crossref pmid pmc
18. Brentano F, Schorr O, Gay RE, Gay S, Kyburz D. RNA released from necrotic synovial fluid cells activates rheumatoid arthritis synovial fibroblasts via Toll-like receptor 3. Arthritis Rheum 2005;52:2656–2665.
crossref pmid
19. Wu Y, Liu J, Feng X, et al. Synovial fibroblasts promote osteoclast formation by RANKL in a novel model of spontaneous erosive arthritis. Arthritis Rheum 2005;52:3257–3268.
crossref pmid
20. Kong YY, Yoshida H, Sarosi I, et al. OPGL is a key regulator of osteoclastogenesis, lymphocyte development and lymph-node organogenesis. Nature 1999;397:315–323.
crossref pmid pdf
21. Yasuda H, Shima N, Nakagawa N, et al. Osteoclast differentiation factor is a ligand for osteoprotegerin/osteoclastogenesis-inhibitory factor and is identical to TRANCE/RANKL. Proc Natl Acad Sci U S A 1998;95:3597–3602.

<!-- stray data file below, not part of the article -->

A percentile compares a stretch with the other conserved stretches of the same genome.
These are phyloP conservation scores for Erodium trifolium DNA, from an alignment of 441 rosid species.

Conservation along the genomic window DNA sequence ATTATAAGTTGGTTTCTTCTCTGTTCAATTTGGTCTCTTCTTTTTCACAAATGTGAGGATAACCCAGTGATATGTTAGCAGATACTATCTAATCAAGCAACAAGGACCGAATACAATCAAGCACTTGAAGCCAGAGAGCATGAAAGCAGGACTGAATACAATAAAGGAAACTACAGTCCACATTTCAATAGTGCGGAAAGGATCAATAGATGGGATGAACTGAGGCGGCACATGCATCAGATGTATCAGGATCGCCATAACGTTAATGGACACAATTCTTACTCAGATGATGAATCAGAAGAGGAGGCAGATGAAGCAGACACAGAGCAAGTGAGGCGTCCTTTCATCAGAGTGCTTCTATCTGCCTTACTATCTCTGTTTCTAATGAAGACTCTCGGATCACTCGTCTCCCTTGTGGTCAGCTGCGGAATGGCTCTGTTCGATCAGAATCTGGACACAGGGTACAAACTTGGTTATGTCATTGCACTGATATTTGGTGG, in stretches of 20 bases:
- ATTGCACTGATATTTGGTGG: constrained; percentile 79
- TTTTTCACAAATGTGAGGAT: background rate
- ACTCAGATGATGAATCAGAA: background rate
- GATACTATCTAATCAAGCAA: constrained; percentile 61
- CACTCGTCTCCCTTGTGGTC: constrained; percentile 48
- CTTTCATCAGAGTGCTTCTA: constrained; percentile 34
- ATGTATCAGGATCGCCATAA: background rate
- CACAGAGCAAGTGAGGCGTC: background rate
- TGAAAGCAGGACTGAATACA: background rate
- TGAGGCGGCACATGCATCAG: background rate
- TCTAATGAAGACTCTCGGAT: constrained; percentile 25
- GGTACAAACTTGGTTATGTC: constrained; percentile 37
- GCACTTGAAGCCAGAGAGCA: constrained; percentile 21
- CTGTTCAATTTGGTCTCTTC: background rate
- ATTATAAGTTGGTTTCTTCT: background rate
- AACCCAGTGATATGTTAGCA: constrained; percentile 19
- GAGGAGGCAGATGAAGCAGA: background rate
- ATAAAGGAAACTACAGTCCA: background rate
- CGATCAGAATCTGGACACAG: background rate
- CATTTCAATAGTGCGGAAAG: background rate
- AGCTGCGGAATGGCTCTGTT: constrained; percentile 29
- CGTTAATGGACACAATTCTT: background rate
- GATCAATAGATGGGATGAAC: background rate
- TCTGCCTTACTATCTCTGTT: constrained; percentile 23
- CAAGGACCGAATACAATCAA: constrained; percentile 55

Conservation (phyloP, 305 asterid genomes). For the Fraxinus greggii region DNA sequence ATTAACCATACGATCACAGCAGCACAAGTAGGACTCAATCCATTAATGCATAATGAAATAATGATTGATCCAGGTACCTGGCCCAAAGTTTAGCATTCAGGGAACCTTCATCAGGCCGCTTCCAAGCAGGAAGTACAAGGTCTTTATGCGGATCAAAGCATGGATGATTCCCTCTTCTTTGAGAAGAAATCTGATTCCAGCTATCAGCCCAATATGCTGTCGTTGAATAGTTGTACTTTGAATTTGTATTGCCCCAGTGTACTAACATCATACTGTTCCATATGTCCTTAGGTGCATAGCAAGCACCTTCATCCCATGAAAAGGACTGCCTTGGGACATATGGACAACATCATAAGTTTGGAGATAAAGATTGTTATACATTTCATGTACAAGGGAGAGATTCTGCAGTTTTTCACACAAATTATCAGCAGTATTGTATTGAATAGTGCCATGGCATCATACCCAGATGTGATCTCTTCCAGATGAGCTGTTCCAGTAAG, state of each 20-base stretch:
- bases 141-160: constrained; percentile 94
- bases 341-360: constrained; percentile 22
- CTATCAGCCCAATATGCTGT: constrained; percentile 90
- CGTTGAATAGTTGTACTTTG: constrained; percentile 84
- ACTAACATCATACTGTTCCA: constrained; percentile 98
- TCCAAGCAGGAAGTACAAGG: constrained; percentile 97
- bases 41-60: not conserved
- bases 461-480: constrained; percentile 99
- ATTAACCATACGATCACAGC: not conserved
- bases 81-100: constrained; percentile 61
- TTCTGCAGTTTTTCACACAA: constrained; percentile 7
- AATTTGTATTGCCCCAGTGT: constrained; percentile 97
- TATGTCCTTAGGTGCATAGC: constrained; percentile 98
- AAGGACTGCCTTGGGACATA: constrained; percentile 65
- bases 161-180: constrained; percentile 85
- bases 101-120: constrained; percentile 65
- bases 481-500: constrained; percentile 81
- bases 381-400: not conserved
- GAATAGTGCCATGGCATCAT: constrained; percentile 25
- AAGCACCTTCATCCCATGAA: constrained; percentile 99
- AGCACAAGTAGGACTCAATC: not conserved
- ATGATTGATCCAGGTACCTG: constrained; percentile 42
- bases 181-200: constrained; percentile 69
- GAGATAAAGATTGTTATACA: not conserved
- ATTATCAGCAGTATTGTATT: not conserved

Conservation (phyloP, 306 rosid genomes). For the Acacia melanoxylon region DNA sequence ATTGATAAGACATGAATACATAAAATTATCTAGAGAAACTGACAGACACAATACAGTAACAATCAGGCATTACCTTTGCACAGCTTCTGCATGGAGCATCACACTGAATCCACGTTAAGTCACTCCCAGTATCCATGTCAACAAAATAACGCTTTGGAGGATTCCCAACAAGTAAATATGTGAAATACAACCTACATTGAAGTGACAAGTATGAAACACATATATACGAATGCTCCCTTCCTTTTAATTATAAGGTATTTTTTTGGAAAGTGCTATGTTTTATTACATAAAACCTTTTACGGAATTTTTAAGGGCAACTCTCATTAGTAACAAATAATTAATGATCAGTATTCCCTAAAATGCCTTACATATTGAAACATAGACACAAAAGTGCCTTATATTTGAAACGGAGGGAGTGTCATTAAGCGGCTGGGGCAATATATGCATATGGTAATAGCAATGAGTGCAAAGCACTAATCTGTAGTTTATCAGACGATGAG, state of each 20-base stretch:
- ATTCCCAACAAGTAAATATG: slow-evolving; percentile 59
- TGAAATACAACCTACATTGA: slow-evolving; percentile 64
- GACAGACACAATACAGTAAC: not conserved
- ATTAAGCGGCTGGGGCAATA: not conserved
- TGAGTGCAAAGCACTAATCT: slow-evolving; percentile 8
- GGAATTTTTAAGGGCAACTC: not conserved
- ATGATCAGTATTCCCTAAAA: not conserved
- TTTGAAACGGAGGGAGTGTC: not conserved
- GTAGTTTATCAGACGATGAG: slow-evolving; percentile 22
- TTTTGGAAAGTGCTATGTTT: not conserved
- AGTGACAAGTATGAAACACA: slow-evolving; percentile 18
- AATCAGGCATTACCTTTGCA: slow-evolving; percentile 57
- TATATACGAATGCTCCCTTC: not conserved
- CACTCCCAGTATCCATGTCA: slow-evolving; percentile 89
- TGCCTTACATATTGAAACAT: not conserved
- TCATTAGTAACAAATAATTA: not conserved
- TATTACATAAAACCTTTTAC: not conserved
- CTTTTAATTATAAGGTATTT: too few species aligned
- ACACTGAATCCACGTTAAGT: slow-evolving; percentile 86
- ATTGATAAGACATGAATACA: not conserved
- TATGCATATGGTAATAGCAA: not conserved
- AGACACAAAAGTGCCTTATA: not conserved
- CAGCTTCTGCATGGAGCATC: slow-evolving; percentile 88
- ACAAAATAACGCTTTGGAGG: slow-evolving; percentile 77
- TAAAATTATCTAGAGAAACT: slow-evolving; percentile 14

crossref pmid pmc
22. Fujikawa Y, Sabokbar A, Neale SD, Itonaga I, Torisu T, Athanasou NA. The effect of macrophage-colony stimulating factor and other humoral factors (interleukin-1, -3, -6, and -11, tumor necrosis factor-alpha, and granulocyte macrophage-colony stimulating factor) on human osteoclast formation from circulating cells. Bone 2001;28:261–267.
crossref pmid
23. Kim KW, Kim HR, Kim BM, Cho ML, Lee SH. Th17 cytokines regulate osteoclastogenesis in rheumatoid arthritis. Am J Pathol 2015;185:3011–3024.
crossref pmid
24. Garrett IR, Boyce BF, Oreffo RO, Bonewald L, Poser J, Mundy GR. Oxygen-derived free radicals stimulate osteoclastic bone resorption in rodent bone in vitro and in vivo. J Clin Invest 1990;85:632–639.